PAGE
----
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Review of The Bone Sparrow at Theatre Peckham

The Bone Sparrow is a novel by Zana Fraillon which has been adapted for the stage by S Shakthidharan expressly for this production by Pilot Theatre.

Born in an Australian permanent detention centre after his Rohingya Muslim mother fled Myanmar, life behind the fence is all Subhi has never known. Most of the play appears to take place when he is about twelve years old and meets Jimmie, a scruffy, impatient girl the other side of the wires, who is unable to read her mother’s notebook and relies on Subhi to do so for her, unravelling her own family’s history.

Yaamin Chowdhury as Subhi in The Bone Sparrow. Photo: Robert Day
Yaamin Chowdhury as Subhi in The Bone Sparrow. Photo: Robert Day

Subhi is played very believably by Yaamin Chowdhury, who convinces us of his age, gets as much pathos into the story as the script allows him and is always watchable. Jimmie is much more strongly written, and is in the safe hands of Mary Roubos, herself an Australian. She has the wide-eyed innocence that the role demands and seems to be given more opportunity to grow as a character during the course of the play.

Most of the other actors are asked to portray several parts, Siobhan Athwal being particularly successful as Queenie, Subhi’s sister, and Elmi Rashid Elmi equally so as a compassionate soldier, even if the role is stereotyped, as is that of the other “’Australian anti-immigrant‘ soldier, Mackenzie Scott.

The most imaginative element of the whole production is the use of puppets, designed and made by Alison Duddle and Marc Parrett. These vary in size from a sparrow and a duck (Subhi’s imaginary friend, though we don’t know why) to two horrific, twice life-size, Myanmar soldiers with facial expressions liable to give younger members of the audience nightmares. The director, Esther Richardson, must be congratulated for the inventive way these have been dovetailed into the whole production – she clearly realised that Shakthidharan’s wordy, rather plodding, script, called for something that the young people for whom the play is presumably intended would remember long afterwards.

The steel frame and wire netting set is the brainchild of Miriam Nabarro. Although effective and easy to tour, the continual opening and shutting of the frame gets a bit tedious, especially as some scenes are very brief. Clever lighting, giving the impression of the intense heat of which we are continually told, is by Ben Cowens and video design, including a superb rainstorm, is by Daniel Denton.

I understand that Fraillon’s novel is recommended for use in KS3 English as well as for GCSE Drama, and the subject matter certainly gives many opportunities for discussion, but the play is inclined to meander, the most successful part being the first half of Act Two which has a terrific climax. Unfortunately, this is followed by a long epilogue in which all the threads are tied up, but this really is an anti-climax and needs to be tightened up: it was during these slow final 20 minutes that nearly all the young people around me, having been a wonderful audience up until then, got out their mobile phones!

However, there is much to admire in this production, especially, as I have said, the puppetry and acting, which, as so often, almost succeeds in making one believe that the play is better than it is.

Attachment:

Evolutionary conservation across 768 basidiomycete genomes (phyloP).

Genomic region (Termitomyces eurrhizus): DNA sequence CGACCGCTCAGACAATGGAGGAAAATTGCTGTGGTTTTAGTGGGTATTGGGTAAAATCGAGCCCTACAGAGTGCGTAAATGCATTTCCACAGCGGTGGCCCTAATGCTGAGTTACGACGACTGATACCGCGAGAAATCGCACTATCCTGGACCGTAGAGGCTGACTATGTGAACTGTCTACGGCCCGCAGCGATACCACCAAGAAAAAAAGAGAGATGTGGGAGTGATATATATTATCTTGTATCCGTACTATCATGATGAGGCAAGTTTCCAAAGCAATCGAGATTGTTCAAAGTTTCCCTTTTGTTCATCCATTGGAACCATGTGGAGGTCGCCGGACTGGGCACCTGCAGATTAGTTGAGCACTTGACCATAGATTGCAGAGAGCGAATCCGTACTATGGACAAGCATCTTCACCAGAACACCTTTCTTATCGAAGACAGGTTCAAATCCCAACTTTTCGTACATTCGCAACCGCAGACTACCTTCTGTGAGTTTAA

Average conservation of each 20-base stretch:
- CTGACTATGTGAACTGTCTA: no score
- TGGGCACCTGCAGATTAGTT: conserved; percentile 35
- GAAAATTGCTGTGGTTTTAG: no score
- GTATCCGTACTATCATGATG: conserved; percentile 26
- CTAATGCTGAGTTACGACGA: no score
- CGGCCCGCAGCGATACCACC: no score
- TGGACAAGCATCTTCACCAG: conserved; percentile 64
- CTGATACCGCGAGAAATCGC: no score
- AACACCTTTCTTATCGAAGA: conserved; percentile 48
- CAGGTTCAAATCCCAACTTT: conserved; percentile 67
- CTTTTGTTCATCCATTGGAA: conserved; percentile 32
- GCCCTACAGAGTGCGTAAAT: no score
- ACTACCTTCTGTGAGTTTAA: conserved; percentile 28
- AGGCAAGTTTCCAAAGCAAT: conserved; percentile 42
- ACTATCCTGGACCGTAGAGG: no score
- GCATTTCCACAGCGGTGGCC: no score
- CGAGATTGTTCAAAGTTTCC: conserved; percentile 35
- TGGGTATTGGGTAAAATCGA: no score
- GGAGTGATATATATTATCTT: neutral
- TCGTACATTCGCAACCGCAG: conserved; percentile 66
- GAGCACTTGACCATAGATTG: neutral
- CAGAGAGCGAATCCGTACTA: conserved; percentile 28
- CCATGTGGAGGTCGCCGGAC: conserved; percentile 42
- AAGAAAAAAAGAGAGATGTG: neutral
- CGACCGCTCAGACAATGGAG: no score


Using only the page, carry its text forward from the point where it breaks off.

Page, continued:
It is well worth a trip to Peckham just to experience their nearly new theatre, the work they do with and for young (and other!) people in the borough, plus the VERY helpful, friendly, FOH staff, all of whom have been inspired by what they have learned through the plethora of workshops and productions on offer.

The Bone Sparrow runs throughout the school Easter Holidays and beyond until 23 April.

3 Star Review

Review by John Groves

Subhi is a refugee. Born in an Australian permanent detention centre after his mother fled the violence of a distant homeland, life behind the fences is all he has ever known. But as he grows, his imagination gets bigger too, until it is bursting at the limits of his world.

The most vivid story of all, however, is the one that arrives one night. Jimmie, a scruffy, impatient girl appears from the other side of the wires, and brings a notebook written by the mother she lost. Unable to read it, she relies on Subhi to unravel her own family’s love songs and tragedies.

Subhi and Jimmie might both find a way to freedom, as their tales unfold. But not until each of them has been braver than ever before.

Pilot Theatre won Excellence in Touring at the 2019 UK Theatre Awards. The Bone Sparrow follows the critically acclaimed adaptations of Noughts & Crosses and Crongton Knights.

Co-produced by York Theatre Royal, Belgrade Theatre Coventry, Mercury Theatre Colchester and Derby Theatre.

The Bone Sparrow cast features:
Yaamin Chowdhury as Subhi
Mary Roubos as Jimmie
Elmi Rashid Elmi as Eli
Jum Faruq as Duc
Kiran L Dadlani as Maa
Siobhan Athwal as Queenie
Devesh Kishore as Harvey/ Ba/ Nasir
Mackenzie Scott as Beaver

Original novel by Zana Fraillon
Adapted by award-winning playwright S. Shakthidharan
Suitable for ages 11+

The Bone Sparrow
7 – 23 April 2022

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  • John Groves

    John Groves studied singing with Robert Easton and conducting with Clive Timms. He was lucky enough to act in the British premiere of a Strindberg play at the Edinburgh Festival Fringe more years ago than he cares to remember, as well as singing at the Royal Opera House - once! He taught drama and music at several schools, as well as examining the practical aspects of GCSE and A level drama for many years. For twenty five years he has conducted a brass band as well as living on one of the highest points of East Sussex surrounded by woodland, deer, foxes and badgers, with kites and buzzards flying overhead.

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